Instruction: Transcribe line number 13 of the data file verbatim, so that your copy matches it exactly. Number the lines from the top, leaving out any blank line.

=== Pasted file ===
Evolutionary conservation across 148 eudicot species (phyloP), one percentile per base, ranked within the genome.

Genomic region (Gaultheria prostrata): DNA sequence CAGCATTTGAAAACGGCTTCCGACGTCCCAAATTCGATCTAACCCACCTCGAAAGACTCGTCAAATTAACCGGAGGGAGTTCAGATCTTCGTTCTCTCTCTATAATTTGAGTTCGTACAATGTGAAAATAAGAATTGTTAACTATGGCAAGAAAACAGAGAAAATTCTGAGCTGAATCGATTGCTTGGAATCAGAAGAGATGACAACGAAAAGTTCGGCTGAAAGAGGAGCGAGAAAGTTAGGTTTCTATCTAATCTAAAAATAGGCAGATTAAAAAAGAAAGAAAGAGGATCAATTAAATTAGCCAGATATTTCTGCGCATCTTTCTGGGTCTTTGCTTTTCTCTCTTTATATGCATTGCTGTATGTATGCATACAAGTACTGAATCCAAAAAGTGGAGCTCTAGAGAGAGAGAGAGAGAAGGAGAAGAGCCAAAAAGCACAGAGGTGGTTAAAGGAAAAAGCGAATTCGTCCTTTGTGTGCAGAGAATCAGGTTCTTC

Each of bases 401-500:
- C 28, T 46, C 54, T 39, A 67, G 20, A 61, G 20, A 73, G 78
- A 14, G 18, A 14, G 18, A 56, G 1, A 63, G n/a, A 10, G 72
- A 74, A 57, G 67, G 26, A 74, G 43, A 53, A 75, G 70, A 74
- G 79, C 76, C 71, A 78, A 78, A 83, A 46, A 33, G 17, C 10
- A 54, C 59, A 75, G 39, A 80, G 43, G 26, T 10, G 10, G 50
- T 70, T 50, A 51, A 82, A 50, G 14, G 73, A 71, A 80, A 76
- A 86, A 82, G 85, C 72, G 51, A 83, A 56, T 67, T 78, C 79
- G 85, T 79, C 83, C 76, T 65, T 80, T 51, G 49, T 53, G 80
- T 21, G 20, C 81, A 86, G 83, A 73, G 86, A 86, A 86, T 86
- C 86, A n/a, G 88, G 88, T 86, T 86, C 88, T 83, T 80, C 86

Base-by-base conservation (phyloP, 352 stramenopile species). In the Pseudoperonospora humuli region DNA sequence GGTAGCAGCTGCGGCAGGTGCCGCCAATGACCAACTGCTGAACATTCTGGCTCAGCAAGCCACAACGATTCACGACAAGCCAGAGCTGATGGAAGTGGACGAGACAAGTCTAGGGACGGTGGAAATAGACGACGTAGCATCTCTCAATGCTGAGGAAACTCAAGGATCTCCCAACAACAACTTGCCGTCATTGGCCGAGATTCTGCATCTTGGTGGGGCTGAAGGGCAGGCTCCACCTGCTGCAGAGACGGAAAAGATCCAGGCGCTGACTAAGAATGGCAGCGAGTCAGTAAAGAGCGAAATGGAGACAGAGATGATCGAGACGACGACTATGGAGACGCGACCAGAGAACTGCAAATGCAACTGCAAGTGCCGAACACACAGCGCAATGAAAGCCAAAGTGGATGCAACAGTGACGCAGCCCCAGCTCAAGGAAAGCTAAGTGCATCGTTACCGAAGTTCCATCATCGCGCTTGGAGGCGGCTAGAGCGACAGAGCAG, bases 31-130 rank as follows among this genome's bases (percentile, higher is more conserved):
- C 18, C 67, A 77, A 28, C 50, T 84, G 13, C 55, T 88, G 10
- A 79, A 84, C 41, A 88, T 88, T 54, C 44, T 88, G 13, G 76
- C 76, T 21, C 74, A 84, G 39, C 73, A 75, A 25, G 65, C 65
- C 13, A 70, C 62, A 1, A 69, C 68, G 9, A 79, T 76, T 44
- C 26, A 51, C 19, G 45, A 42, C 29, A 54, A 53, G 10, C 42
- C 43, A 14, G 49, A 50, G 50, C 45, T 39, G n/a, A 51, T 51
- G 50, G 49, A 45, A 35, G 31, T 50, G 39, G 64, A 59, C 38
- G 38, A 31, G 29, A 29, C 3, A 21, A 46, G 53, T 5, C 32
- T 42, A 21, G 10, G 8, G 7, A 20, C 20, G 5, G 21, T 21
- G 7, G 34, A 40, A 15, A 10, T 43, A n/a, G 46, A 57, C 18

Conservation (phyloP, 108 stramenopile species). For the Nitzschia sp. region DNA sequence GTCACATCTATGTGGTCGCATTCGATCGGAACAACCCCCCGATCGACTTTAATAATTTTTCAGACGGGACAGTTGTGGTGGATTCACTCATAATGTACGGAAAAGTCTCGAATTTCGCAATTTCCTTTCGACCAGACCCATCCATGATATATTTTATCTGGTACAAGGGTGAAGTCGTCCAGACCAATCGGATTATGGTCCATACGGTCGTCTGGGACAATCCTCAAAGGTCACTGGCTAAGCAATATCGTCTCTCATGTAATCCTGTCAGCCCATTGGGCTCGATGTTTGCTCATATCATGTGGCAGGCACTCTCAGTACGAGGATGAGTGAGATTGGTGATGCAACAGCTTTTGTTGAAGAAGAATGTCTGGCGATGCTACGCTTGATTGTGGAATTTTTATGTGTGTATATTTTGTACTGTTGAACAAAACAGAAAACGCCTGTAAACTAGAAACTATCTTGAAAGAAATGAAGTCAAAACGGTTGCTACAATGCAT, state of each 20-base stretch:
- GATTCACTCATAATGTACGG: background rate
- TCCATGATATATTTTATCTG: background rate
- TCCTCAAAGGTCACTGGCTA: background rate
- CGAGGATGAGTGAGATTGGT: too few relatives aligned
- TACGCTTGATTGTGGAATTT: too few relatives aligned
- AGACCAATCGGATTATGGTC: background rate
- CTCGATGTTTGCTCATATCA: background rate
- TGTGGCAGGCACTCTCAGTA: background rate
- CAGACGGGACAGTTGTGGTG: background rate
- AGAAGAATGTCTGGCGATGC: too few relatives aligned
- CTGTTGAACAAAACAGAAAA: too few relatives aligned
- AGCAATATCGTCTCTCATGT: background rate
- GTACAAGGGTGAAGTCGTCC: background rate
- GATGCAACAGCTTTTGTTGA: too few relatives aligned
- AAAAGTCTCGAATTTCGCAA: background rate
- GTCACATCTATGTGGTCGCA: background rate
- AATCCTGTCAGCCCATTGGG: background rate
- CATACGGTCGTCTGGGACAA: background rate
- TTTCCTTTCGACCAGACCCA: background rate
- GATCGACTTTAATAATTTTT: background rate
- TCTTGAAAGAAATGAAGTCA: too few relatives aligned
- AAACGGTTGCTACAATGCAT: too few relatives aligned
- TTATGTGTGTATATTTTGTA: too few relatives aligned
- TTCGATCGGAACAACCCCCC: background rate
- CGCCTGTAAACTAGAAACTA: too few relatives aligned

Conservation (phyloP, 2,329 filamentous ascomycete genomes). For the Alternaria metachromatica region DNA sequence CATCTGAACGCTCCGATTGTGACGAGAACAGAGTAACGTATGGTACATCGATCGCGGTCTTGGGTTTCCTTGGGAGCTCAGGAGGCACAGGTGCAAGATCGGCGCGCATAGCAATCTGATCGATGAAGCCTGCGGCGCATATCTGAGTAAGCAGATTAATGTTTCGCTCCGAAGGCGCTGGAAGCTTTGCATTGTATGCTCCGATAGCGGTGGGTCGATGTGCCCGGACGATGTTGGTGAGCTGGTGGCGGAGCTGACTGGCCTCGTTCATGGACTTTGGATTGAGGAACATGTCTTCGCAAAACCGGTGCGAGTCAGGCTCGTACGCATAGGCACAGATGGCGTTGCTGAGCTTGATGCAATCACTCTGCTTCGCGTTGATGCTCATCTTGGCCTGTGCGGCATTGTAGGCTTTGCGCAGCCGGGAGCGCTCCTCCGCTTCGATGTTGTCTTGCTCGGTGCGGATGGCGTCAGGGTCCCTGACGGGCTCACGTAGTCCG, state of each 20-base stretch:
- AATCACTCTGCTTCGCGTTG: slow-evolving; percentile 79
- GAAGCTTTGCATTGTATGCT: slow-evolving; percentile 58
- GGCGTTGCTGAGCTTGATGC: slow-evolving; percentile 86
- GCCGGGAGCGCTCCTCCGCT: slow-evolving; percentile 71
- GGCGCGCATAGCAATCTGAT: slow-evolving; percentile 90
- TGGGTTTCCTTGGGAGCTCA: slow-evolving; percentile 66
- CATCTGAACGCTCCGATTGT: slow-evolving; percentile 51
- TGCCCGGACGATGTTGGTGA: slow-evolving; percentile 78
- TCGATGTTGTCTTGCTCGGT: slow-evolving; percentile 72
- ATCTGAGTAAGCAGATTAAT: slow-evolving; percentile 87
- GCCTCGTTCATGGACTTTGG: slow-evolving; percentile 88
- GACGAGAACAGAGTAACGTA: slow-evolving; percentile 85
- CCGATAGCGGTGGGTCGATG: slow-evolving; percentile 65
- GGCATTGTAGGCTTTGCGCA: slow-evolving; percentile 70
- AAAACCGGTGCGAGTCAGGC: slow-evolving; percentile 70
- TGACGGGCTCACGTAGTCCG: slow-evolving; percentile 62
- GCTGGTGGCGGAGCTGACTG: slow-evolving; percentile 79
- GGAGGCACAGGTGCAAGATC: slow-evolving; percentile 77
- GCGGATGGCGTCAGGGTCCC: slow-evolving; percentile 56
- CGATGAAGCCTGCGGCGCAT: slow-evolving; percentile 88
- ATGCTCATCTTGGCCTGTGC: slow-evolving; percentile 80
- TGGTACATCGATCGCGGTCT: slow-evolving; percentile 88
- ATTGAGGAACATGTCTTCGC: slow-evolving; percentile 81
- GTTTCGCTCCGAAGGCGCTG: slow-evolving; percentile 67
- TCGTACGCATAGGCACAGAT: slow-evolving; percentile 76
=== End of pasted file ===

- C 86, A n/a, G 88, G 88, T 86, T 86, C 88, T 83, T 80, C 86